Improvements to Going Concern Reporting, Liquidity Risks Pushed

Jack Humphrey, Regulatory journalist
November 03, 2011 /

Going concern and liquidity risks reports should be designed “to encourage appropriate behaviours such as good risk decision-making, informing stakeholders about those risks and early identification and attention to economic and financial distress,” according to the Sharman Panel of Inquiry, established at the invitation of the Financial Reporting Council.

The Sharman Panel published its preliminary report and recommendations on Going Concern and Liquidity Risks: Lessons for companies and auditors.

The Panel’s key recommendations, on which it will now consult, urge the FRC to establish protocols with BIS and other regulatory authorities that will enable it to take a more systematic approach to learning lessons relevant to the scope of its functions when significant companies fail, through assessing the underlying circumstances.

According to the Sharman report, the FRC should harmonize and clarify the common purpose of the going concern assessment and disclosure process in the accounting standards and Code.

The going concern assessment process has been pushed to focus on solvency risks as well as liquidity risks, whatever the business, including identifying risks to the entity’s business model or capital adequacy that could threaten its survival, over a period that has regard to the likely evolution of those risks given the current position in the economic cycle and the dynamics of its own business cycles.

The report added that it should also include stress tests of liquidity and solvency.

The FRC is further urged to move away from a model where the company only highlights going concern risks when there are significant doubts about the entity’s survival, to one which integrates the directors’ going concern reporting with the directors’ discussion of strategy and principal risks.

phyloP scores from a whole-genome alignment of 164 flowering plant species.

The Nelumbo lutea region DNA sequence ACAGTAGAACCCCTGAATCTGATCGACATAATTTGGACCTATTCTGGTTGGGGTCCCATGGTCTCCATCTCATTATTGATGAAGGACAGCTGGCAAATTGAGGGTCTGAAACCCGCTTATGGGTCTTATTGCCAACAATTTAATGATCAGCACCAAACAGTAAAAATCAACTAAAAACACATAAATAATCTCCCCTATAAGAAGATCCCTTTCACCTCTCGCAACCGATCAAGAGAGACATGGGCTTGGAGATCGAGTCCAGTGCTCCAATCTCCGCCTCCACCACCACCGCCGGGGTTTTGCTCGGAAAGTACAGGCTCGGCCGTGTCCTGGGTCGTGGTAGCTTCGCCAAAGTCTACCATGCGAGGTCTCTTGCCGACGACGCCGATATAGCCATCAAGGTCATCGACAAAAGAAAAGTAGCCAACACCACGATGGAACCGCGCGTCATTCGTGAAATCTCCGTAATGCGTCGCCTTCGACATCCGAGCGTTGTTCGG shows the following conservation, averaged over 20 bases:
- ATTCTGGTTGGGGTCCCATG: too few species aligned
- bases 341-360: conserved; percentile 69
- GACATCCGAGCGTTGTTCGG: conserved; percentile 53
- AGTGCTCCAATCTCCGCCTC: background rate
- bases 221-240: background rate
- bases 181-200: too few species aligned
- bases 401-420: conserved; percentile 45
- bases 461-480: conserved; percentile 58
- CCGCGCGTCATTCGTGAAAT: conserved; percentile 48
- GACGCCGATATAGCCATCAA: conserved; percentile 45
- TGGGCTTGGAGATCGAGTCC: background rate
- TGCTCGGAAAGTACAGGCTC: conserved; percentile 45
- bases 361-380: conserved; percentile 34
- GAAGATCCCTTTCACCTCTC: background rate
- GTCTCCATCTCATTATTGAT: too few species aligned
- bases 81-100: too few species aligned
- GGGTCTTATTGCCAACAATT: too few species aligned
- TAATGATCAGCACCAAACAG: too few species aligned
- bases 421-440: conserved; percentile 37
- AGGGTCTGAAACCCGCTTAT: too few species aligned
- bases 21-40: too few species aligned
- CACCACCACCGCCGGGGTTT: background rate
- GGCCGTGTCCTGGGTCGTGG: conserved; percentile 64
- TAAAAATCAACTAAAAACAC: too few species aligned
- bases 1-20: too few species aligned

Finally, the Sharman report recommends moving away from the three category model for auditor reporting on going concern to an explicit statement in the auditor’s report that the auditor is satisfied that, having considered the assessment process, they have nothing to add to the disclosures made by the directors about the robustness of the process and its outcome.

Lord Sharman, Chairman of the Panel, said: “The recommendations we are publishing today aim to capture key lessons from the recent past. Although this work emanates from the financial crisis, I hope there will be wide acceptance that companies in all sectors can do more to improve their management and disclosure of risks relating to going concern, liquidity and solvency.

“Our report includes recommendations that involve companies, auditors, regulators and government and we look forward to engaging with the widest possible range of stakeholders to build a broad consensus on how to take forward these proposals.”

Stephen Haddrill, Chief Executive of the Financial Reporting Council, said: “The management and disclosure of key risks is an essential part of the role of an effective company board. Lord Sharman’s inquiry has revealed the vital role directors and auditors must play in bringing short term liquidity risks and longer term, but no less important, solvency risks, to the attention of investors and other stakeholders.

“There is a clear connection between Lord Sharman’s work and proposals from UK Government and the FRC. I hope the consultation period will provide a useful opportunity to assess how they fit together to improve both the quality of corporate reporting and the dialogue between investors and company boards.”

 

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